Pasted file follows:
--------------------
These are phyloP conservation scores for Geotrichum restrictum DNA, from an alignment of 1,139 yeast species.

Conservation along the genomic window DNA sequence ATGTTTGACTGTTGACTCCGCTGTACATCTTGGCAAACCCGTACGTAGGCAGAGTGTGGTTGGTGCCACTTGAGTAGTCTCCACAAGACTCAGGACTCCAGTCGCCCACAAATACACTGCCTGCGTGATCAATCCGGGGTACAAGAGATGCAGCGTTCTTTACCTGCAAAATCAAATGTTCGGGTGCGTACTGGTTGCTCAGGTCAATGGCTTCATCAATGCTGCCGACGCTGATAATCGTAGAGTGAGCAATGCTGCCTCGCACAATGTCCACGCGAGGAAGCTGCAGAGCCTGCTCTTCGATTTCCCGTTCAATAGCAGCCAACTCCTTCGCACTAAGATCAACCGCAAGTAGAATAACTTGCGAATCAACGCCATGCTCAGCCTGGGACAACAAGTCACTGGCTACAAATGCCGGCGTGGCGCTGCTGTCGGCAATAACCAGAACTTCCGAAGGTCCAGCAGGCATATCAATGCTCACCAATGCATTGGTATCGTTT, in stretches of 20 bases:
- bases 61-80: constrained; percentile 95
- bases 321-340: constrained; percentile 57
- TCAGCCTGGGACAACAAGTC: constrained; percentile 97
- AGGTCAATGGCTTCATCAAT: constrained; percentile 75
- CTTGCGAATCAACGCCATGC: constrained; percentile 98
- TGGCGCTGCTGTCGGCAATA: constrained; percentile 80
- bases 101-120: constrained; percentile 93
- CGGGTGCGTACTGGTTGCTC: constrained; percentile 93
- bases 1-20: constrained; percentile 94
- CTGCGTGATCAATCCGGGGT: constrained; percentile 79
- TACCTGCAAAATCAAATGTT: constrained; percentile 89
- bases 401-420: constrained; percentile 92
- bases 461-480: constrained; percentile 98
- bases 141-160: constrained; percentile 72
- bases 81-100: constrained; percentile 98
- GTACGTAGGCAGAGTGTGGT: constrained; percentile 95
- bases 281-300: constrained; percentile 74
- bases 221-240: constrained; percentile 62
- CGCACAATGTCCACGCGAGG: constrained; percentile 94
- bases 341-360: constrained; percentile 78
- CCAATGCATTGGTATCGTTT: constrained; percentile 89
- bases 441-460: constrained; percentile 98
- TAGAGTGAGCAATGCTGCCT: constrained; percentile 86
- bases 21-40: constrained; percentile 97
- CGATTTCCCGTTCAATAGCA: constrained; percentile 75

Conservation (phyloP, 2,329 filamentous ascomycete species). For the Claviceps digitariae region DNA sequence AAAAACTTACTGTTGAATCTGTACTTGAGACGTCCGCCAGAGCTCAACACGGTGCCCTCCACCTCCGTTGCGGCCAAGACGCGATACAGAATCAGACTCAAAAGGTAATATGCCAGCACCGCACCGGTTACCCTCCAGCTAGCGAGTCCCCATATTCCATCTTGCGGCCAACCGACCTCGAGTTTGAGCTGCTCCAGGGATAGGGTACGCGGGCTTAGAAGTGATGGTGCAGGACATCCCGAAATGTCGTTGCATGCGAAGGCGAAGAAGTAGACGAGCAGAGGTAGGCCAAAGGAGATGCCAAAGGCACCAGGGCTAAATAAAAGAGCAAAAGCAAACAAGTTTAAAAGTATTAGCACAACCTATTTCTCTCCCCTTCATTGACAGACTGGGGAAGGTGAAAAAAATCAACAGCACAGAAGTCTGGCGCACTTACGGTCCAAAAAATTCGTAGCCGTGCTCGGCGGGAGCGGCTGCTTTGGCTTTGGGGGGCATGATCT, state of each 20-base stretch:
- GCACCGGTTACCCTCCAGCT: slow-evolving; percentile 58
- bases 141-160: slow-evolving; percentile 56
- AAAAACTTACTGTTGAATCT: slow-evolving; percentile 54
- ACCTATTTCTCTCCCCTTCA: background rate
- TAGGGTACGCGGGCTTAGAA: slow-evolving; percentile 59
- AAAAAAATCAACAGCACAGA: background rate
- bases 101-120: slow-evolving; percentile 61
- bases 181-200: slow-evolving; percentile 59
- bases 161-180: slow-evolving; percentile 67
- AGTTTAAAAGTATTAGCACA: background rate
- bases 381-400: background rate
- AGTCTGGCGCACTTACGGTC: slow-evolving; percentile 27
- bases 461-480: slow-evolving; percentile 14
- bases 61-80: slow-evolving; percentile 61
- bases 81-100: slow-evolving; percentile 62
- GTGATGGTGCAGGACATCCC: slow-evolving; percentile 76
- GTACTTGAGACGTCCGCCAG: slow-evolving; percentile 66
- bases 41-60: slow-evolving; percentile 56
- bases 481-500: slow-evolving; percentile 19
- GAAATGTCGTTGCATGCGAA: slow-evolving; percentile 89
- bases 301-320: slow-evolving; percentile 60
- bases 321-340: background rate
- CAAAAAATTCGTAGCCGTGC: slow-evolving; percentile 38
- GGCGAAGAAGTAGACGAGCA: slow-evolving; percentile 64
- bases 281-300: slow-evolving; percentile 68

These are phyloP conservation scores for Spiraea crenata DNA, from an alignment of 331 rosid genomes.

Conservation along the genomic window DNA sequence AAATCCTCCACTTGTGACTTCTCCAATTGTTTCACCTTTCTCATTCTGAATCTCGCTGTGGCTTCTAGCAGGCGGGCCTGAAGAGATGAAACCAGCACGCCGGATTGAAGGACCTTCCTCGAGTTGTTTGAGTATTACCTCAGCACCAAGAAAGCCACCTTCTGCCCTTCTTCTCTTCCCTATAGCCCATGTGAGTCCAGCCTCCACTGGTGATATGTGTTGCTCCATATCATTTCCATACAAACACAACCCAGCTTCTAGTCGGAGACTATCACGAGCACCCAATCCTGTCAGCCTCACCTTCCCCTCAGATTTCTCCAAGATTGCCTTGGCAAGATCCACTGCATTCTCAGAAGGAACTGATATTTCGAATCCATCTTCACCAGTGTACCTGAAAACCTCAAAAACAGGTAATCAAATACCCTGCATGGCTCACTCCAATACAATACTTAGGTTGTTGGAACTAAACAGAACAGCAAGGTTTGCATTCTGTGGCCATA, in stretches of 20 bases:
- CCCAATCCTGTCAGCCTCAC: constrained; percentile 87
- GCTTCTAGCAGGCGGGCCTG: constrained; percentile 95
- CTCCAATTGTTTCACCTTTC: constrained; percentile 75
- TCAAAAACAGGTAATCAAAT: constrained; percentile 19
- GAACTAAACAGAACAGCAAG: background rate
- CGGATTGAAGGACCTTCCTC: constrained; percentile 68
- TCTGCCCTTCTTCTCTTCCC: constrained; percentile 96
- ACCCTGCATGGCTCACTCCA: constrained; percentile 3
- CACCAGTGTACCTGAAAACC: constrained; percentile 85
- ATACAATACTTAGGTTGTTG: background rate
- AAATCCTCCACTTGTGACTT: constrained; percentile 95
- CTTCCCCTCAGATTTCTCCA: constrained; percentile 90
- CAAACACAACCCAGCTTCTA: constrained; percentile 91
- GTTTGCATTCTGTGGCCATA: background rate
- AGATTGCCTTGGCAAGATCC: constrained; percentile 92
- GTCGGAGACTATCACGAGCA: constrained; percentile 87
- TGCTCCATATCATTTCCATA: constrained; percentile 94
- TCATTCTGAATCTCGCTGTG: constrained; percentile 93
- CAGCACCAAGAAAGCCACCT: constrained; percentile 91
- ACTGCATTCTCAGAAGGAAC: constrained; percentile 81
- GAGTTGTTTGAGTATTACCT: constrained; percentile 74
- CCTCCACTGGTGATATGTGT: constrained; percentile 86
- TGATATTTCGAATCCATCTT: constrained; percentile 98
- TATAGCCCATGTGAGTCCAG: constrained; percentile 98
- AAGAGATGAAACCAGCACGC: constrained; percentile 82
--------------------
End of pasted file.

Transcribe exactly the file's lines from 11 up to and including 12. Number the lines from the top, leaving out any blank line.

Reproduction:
- bases 1-20: constrained; percentile 94
- CTGCGTGATCAATCCGGGGT: constrained; percentile 79